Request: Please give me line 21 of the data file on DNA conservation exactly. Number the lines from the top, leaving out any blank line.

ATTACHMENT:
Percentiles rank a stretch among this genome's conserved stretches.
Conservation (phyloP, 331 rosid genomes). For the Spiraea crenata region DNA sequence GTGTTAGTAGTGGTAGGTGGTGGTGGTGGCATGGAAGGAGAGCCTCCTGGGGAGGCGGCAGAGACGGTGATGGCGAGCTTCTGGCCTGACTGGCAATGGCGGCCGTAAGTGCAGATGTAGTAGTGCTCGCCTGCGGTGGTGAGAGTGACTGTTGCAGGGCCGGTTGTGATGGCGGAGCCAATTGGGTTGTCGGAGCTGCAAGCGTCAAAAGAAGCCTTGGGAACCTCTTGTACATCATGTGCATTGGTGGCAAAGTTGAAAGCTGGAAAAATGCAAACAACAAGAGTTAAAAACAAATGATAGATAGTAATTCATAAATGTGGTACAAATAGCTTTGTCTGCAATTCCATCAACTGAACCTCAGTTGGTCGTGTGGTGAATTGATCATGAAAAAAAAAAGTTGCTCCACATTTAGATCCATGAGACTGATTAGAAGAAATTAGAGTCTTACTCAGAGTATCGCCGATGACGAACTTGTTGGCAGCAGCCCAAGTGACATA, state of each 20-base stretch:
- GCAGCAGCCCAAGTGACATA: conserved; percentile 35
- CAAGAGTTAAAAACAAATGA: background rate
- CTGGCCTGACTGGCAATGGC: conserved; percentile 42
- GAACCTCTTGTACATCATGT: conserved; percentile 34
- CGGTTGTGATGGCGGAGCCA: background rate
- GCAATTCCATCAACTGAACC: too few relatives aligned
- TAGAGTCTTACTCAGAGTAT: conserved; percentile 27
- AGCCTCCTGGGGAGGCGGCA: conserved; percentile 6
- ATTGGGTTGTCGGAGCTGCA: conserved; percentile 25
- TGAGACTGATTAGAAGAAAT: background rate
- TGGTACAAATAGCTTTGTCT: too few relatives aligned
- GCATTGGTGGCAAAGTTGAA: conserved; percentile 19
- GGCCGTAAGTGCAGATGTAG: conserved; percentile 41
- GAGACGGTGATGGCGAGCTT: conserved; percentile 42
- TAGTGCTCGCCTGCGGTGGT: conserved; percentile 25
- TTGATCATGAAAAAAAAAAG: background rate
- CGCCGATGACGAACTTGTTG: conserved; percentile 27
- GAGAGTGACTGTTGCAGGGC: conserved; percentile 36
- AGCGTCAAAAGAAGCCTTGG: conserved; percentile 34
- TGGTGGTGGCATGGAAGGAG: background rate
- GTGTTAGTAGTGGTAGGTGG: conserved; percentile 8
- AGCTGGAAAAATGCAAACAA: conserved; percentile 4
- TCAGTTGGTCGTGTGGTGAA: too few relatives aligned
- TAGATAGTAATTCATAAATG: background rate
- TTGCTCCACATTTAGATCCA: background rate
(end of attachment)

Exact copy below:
- AGCGTCAAAAGAAGCCTTGG: conserved; percentile 34